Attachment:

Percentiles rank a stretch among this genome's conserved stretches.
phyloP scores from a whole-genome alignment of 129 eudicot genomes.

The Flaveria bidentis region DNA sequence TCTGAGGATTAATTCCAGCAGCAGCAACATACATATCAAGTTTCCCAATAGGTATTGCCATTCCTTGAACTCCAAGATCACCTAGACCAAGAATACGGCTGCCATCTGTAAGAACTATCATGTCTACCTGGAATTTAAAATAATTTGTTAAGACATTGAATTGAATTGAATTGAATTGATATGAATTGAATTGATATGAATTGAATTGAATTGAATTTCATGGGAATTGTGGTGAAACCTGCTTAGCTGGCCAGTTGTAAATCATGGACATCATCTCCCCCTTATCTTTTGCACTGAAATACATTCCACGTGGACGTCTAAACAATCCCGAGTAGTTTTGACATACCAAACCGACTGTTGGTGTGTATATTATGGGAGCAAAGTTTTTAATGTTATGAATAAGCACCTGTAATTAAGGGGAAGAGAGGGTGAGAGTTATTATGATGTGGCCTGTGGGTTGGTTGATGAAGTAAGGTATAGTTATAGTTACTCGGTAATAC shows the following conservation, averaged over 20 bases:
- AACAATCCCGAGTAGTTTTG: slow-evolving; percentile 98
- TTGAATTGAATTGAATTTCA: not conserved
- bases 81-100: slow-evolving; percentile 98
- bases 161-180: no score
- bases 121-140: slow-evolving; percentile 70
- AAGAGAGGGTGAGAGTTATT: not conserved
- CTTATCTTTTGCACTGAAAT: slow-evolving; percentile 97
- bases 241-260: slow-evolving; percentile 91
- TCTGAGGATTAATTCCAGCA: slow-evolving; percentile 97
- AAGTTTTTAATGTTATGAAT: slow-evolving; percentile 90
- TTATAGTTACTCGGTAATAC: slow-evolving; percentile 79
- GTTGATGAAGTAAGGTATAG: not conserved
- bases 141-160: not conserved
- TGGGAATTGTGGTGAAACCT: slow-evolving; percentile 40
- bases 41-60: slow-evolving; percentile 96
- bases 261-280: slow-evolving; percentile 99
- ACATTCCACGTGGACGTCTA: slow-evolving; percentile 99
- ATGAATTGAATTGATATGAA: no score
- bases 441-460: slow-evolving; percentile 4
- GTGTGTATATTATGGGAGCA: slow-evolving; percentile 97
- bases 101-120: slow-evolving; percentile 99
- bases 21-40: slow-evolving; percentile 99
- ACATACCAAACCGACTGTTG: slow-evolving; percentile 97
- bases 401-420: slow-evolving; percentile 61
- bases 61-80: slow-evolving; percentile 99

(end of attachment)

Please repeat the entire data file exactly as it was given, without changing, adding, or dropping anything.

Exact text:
Percentiles rank a stretch among this genome's conserved stretches.
phyloP scores from a whole-genome alignment of 129 eudicot genomes.

The Flaveria bidentis region DNA sequence TCTGAGGATTAATTCCAGCAGCAGCAACATACATATCAAGTTTCCCAATAGGTATTGCCATTCCTTGAACTCCAAGATCACCTAGACCAAGAATACGGCTGCCATCTGTAAGAACTATCATGTCTACCTGGAATTTAAAATAATTTGTTAAGACATTGAATTGAATTGAATTGAATTGATATGAATTGAATTGATATGAATTGAATTGAATTGAATTTCATGGGAATTGTGGTGAAACCTGCTTAGCTGGCCAGTTGTAAATCATGGACATCATCTCCCCCTTATCTTTTGCACTGAAATACATTCCACGTGGACGTCTAAACAATCCCGAGTAGTTTTGACATACCAAACCGACTGTTGGTGTGTATATTATGGGAGCAAAGTTTTTAATGTTATGAATAAGCACCTGTAATTAAGGGGAAGAGAGGGTGAGAGTTATTATGATGTGGCCTGTGGGTTGGTTGATGAAGTAAGGTATAGTTATAGTTACTCGGTAATAC shows the following conservation, averaged over 20 bases:
- AACAATCCCGAGTAGTTTTG: slow-evolving; percentile 98
- TTGAATTGAATTGAATTTCA: not conserved
- bases 81-100: slow-evolving; percentile 98
- bases 161-180: no score
- bases 121-140: slow-evolving; percentile 70
- AAGAGAGGGTGAGAGTTATT: not conserved
- CTTATCTTTTGCACTGAAAT: slow-evolving; percentile 97
- bases 241-260: slow-evolving; percentile 91
- TCTGAGGATTAATTCCAGCA: slow-evolving; percentile 97
- AAGTTTTTAATGTTATGAAT: slow-evolving; percentile 90
- TTATAGTTACTCGGTAATAC: slow-evolving; percentile 79
- GTTGATGAAGTAAGGTATAG: not conserved
- bases 141-160: not conserved
- TGGGAATTGTGGTGAAACCT: slow-evolving; percentile 40
- bases 41-60: slow-evolving; percentile 96
- bases 261-280: slow-evolving; percentile 99
- ACATTCCACGTGGACGTCTA: slow-evolving; percentile 99
- ATGAATTGAATTGATATGAA: no score
- bases 441-460: slow-evolving; percentile 4
- GTGTGTATATTATGGGAGCA: slow-evolving; percentile 97
- bases 101-120: slow-evolving; percentile 99
- bases 21-40: slow-evolving; percentile 99
- ACATACCAAACCGACTGTTG: slow-evolving; percentile 97
- bases 401-420: slow-evolving; percentile 61
- bases 61-80: slow-evolving; percentile 99